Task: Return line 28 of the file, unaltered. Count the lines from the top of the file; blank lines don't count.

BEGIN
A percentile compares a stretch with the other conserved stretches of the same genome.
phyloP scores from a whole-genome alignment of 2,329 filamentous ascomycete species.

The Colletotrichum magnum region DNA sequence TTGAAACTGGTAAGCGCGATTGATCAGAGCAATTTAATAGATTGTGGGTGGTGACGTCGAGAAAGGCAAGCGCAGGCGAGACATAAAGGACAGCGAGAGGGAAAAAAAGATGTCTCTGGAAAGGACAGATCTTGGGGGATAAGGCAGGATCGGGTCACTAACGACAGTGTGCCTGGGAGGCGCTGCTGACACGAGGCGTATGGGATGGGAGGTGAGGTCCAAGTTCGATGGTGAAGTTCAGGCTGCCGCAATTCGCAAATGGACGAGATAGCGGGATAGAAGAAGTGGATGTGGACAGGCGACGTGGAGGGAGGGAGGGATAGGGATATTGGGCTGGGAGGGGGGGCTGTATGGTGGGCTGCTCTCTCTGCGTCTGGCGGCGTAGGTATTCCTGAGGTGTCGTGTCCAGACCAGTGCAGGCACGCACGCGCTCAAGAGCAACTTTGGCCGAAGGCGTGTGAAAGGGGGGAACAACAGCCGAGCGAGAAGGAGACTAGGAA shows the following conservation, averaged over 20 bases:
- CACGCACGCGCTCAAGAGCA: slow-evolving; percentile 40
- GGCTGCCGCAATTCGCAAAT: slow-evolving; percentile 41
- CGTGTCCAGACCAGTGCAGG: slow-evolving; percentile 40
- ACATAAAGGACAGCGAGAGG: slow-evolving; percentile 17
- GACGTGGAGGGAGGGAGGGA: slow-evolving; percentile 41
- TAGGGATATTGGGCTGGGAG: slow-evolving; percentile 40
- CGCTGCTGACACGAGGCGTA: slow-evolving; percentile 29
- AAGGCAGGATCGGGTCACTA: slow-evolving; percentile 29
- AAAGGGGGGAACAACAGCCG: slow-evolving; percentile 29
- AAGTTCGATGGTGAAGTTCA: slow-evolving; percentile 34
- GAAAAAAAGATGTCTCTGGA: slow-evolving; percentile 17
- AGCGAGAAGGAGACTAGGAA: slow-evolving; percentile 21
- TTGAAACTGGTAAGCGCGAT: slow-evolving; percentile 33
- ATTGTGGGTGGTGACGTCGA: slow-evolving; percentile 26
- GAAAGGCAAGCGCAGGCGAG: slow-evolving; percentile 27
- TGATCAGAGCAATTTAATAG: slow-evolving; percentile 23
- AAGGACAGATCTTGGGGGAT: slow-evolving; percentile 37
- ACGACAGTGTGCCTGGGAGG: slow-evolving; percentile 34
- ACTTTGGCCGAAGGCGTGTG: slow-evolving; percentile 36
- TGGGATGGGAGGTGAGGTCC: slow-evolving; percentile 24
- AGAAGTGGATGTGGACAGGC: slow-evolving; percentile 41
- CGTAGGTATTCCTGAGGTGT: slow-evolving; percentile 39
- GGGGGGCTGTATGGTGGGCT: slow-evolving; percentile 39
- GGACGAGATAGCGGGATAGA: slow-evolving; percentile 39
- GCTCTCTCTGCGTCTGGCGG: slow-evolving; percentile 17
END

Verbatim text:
- GCTCTCTCTGCGTCTGGCGG: slow-evolving; percentile 17